“It is in a sense circular to say that the employer’s conduct must be serious enough to entitle the employee to leave. However, in considering what gravity of conduct by the employer is required, it is helpful to say that it must be such as so to damage the employee’s trust in the employer, that he should not be expected to continue to work for the employer. Conduct which is mildly or moderately objectionable will not do. The conduct must go to the heart of the relationship. To show some damage to the relationship is not enough.”
It is therefore clear that the alleged conduct in question must go beyond just unreasonable conduct and must be sufficiently serious that the employee should not be expected to work for the employee going forward.
Can breaches of the ITTC be remedied?
The Court of Appeal made it clear in Bournemouth University v Buckland  EWCA Civ121 that any breach of the ITTC cannot, in the legal sense, be remedied. As a result, Professor Buckland was still entitled to resign even though his grievance in relation to the remarking of his students’ exams, without his knowledge, had been upheld and he had effectively been vindicated by the University.
As Sedley LJ commented as part of the judgment, this:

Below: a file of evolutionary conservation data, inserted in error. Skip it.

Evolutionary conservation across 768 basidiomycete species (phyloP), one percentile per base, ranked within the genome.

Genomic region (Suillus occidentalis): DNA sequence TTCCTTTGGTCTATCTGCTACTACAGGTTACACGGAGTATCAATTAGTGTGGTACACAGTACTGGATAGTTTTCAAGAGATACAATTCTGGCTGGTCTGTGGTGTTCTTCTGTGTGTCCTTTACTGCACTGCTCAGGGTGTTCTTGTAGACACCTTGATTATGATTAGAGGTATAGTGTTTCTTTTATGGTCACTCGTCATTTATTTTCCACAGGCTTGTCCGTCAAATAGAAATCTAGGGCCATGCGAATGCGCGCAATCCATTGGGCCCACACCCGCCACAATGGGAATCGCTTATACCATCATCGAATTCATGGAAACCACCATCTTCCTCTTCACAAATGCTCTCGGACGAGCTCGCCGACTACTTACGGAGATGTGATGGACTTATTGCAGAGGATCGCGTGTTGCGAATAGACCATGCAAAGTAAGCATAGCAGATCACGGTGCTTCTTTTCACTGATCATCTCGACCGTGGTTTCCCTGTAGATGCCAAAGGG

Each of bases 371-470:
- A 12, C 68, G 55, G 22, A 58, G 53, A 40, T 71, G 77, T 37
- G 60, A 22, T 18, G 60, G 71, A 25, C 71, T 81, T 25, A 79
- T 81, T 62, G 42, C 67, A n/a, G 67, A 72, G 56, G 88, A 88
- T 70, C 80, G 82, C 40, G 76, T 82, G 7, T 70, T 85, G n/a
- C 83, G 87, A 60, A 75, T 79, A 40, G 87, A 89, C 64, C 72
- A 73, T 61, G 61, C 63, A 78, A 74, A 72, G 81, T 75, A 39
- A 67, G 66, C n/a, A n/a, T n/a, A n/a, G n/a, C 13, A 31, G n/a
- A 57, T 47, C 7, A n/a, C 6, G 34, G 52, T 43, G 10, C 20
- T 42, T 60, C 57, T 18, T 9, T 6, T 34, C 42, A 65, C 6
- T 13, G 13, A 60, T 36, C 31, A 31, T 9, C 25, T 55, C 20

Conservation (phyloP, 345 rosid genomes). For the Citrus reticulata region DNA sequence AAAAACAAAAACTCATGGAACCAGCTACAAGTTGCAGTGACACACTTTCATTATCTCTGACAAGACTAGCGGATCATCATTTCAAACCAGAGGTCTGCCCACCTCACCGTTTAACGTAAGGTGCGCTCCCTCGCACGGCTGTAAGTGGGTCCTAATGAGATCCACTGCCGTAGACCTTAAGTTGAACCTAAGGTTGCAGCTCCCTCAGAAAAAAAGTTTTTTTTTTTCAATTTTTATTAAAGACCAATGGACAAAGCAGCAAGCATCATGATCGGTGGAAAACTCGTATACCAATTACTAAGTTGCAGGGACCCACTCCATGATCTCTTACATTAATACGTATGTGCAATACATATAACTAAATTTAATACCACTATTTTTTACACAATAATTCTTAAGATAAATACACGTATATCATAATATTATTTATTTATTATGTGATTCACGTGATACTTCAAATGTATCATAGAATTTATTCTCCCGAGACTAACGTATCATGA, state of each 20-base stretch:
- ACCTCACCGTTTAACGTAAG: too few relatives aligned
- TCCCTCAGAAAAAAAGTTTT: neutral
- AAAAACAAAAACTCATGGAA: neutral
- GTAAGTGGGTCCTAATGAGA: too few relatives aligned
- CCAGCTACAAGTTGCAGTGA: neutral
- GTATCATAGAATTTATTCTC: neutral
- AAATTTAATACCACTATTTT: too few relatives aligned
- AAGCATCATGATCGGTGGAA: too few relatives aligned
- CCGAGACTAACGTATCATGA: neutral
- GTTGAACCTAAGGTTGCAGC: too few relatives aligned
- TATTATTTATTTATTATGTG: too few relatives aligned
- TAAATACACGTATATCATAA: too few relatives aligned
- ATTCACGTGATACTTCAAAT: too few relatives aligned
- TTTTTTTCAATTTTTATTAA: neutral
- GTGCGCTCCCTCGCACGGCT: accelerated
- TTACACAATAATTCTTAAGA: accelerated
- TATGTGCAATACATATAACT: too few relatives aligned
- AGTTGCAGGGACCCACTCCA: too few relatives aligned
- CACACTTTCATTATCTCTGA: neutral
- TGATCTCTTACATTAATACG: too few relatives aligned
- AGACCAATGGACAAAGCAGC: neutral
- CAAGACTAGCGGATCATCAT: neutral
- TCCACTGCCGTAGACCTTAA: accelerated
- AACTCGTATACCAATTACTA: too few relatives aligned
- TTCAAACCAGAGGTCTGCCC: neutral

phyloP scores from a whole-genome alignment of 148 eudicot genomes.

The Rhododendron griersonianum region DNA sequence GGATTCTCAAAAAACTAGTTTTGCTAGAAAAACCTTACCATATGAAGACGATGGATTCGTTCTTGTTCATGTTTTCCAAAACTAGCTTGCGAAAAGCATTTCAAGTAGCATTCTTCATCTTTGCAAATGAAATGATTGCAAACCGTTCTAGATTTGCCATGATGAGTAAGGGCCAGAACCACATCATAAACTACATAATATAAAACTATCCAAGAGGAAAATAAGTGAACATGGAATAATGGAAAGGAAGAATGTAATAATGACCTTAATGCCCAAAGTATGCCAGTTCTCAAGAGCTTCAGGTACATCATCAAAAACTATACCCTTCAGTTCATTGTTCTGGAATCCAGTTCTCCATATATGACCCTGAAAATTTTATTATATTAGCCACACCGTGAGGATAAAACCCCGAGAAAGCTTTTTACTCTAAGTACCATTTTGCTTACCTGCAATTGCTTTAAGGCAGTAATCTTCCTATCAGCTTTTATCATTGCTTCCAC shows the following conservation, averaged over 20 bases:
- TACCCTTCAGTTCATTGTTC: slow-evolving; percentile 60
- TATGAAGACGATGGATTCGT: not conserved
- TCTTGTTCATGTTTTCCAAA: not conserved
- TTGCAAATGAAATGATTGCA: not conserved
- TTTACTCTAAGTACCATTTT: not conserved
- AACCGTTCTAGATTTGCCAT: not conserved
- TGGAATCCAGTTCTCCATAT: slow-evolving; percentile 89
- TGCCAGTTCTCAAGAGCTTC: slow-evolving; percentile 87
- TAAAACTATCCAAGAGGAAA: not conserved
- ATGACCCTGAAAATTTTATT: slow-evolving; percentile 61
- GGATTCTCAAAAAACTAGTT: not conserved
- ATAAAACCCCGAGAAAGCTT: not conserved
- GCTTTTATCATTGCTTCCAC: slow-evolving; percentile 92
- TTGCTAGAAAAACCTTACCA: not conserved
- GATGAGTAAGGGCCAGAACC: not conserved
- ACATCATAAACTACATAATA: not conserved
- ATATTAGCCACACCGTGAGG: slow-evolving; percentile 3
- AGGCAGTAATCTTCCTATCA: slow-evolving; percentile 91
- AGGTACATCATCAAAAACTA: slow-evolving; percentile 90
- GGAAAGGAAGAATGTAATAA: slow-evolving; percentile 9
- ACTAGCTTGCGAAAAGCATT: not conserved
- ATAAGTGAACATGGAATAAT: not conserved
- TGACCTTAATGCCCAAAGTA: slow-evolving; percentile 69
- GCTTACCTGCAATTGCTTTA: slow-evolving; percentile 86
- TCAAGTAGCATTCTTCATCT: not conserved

“…does not mean, however, that tribunals of fact cannot take a reasonably robust approach to affirmation: a wronged party, particularly if it fails to make its position entirely clear at the outset, cannot ordinarily expect to continue with the contract for very long without losing the option of termination, at least where the other party has offered to make suitable amends…”
In other words, whilst a breach of the ITTC cannot be remedied, a wronged party should act reasonably quickly if they wish to accept the breach as being repudiatory (otherwise they risk being found to have waived the breach). That said, the Court of Appeal did not take a particularly robust approach to the question of affirmation in Professor Buckland’s case, given he resigned in February 2007 and did not leave his employment until July. However, he was undoubtedly given some additional leeway, given his reason for continuing in employment was to ensure his students were appropriately supported.
It is also worth bearing in mind that, whilst a breach of the ITTC cannot be remedied in a legal sense, it can, of course, be remedied in a more practical sense. For example, if an employee’s concerns are remedied via an employer’s grievance procedure, they are then far less likely to want to resign their employment and claim constructive dismissal. Further, the longer they stay following any remedial action, the stronger the employer’s arguments that they have then waived any breach and lost their opportunity to resign and claim constructive dismissal.
Finally, what about competing breaches?
As was again held in the Tullet Prebon proceedings, the key issue, where both parties have breached the ITTC, is who accepts the breach and repudiates the contract first. For example, if an employee has breached the ITTC, only for their employer to then do the same, the employee is not prevented from getting in first, resigning and claiming constructive dismissal (and thereby preventing their employer from expressly dismissing them based on their original breach). That said, the employee’s previous breach would then still be relevant when assessing any unfair dismissal compensation which might otherwise have been due.